As best as possible, President Grant was a firm leader of Reconstruction America. Faced with the titanic challenge of integrating freedmen into American politics, he attacked the problem with characteristic clarity and flexibility. He proposed civil rights legislation (and would be the last president to do so until Dwight D. Eisenhower, nearly a century later) and deployed troops to hot spots across the South, to defend black Americans from white supremacist violence.* And while there were failures—at times he was too passive in the face of white violence, too paralyzed by petty politics—there were real victories too. After Congress passed the Enforcement Acts—criminal codes that protected blacks’ 14thand 15th Amendment rights to vote, hold office, serve on juries, and receive equal protection of laws—Grant authorized federal troops to confront the Ku Klux Klan and other groups of anti-black terrorists. Declaring them “insurgents … in rebellion against the authority of the United States,” Grant and his subordinates—most notably Attorney General Amos Ackerman and the newly formed Department of Justice—broke the Klan and restored some peace to the Republican South.

In using federal power to prosecute white supremacists and support Reconstruction governments, Grant had tied his fortunes to those of freedmen and their allies. They were grateful. Grant won re-election in 1872 with the vast backing of black voters in the South, as well as former Union soldiers in the North. Appalled by his use of force in the South, his enemies dogged him as an enemy of liberty. Indeed, for as much as scandal plagued his administration, it’s also true that many cries of corruption came from angry and aggrieved Democrats, who attacked military intervention in the South as “corrupt” and “unjust.” Opponents in the North and South reviled Grant as a “tyrant” who imposed so-called “black domination” on an innocent South.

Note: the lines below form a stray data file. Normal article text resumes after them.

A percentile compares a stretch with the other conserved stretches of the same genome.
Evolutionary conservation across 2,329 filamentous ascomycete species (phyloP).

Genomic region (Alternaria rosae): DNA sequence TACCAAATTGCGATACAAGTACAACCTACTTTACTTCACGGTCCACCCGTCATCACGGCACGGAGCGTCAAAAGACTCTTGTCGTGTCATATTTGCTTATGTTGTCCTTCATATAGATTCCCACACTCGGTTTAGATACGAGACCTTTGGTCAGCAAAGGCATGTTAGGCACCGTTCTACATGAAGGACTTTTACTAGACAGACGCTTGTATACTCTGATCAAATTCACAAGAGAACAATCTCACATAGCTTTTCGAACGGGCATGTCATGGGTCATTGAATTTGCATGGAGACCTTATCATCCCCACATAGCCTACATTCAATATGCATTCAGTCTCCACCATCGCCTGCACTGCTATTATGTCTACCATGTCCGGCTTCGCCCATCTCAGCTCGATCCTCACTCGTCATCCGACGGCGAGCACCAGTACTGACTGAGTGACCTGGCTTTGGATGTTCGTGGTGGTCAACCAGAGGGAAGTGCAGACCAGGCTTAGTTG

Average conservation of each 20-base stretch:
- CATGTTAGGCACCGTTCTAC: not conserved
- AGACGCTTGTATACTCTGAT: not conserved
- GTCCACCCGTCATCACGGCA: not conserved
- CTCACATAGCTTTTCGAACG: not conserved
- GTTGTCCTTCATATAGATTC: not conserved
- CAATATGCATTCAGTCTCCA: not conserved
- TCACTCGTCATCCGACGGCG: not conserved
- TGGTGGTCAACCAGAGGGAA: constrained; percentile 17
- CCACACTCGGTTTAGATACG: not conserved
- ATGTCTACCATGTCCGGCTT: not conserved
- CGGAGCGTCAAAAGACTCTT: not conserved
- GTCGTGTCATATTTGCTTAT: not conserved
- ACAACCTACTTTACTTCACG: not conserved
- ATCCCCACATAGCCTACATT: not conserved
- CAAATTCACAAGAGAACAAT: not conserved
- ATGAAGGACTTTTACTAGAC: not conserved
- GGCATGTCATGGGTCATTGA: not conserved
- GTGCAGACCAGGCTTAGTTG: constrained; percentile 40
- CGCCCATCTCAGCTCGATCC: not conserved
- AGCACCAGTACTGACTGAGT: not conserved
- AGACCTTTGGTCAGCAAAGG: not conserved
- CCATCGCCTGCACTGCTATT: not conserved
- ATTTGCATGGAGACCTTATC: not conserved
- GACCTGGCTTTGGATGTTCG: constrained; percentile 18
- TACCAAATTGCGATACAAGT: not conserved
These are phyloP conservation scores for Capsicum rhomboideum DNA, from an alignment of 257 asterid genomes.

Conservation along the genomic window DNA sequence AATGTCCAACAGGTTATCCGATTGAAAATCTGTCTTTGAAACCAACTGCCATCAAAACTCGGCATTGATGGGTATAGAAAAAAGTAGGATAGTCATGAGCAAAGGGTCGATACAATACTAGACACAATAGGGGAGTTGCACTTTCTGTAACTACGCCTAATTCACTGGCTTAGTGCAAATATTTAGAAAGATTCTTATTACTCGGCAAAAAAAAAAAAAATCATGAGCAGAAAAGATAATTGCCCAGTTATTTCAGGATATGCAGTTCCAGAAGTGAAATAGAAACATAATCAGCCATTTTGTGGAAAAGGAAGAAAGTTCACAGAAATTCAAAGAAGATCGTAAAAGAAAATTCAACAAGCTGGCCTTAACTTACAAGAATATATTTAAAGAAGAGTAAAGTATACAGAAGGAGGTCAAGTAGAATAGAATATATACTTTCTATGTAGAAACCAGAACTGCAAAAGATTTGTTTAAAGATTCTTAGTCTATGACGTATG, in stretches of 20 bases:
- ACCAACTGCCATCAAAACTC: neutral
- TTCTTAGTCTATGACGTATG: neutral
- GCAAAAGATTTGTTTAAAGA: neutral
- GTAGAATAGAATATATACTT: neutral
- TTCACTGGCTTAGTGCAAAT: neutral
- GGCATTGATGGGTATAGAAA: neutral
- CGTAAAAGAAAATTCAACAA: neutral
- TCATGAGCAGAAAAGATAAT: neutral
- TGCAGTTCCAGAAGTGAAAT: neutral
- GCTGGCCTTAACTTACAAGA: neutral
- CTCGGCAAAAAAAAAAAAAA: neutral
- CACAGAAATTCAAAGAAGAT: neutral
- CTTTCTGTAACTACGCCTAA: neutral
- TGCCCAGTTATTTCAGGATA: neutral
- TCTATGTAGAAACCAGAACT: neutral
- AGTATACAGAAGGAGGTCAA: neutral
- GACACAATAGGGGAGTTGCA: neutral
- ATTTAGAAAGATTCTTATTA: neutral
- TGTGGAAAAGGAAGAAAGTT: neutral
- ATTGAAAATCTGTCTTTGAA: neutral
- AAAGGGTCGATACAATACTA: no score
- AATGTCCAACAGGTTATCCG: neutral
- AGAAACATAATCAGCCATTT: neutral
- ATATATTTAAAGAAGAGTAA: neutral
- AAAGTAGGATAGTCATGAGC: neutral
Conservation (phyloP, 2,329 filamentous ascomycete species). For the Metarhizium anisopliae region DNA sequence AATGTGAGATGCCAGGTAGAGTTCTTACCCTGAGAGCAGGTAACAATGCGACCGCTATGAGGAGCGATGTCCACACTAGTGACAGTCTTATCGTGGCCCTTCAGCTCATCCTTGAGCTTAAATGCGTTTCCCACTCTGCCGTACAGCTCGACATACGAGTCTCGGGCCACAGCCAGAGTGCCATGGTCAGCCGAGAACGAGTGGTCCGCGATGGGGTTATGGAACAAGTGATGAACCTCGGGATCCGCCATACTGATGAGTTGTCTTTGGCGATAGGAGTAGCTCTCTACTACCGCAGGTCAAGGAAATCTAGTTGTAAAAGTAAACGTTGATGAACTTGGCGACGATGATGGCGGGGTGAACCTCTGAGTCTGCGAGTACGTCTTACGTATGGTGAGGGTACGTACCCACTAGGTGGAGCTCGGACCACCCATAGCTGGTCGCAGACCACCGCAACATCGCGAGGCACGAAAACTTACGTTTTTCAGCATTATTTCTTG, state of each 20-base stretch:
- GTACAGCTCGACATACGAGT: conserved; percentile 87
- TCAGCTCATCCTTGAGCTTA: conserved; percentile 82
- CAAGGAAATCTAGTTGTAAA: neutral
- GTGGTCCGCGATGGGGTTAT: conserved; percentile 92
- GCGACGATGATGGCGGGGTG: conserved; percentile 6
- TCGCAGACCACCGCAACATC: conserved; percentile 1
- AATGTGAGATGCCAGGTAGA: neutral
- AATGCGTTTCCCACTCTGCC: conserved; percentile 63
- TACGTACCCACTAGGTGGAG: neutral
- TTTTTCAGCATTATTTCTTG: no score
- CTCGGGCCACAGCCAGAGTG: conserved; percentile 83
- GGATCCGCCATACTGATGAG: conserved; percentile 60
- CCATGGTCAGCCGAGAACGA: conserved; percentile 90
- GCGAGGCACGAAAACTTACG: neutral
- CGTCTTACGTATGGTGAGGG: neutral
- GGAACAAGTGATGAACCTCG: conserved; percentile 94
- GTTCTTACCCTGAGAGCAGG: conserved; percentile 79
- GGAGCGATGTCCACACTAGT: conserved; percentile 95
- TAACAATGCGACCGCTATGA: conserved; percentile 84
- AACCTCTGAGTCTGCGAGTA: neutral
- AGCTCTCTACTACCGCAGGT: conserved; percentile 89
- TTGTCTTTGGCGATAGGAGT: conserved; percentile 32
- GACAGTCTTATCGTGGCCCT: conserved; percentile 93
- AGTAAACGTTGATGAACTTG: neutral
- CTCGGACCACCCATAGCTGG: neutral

Unfortunately, in the early 20th century some confederate sympathizing historians got themselves into leading positions in American academia and saw to it that history as cranked out by scholars of the day reflected their biases. In the latter part of the 20th century some historians began to turn this around and correct the record, but much of the correction hasn’t trickled down to primary and secondary education or undergraduate history classes.

The Gone With the Wind version of Reconstruction history, in which poor destitute Scarlett O’Hara was reduced to eating raw radishes (from the garden she still owned next to the mansion she still occupied), apparently because the “servants” had run away and she had never learned to cook, is still being foisted on schoolchildren around the country. I have found young people who still believe that Reconstruction was “punishment” for the South because of the Civil War or because Lincoln was assassinated, or some such thing.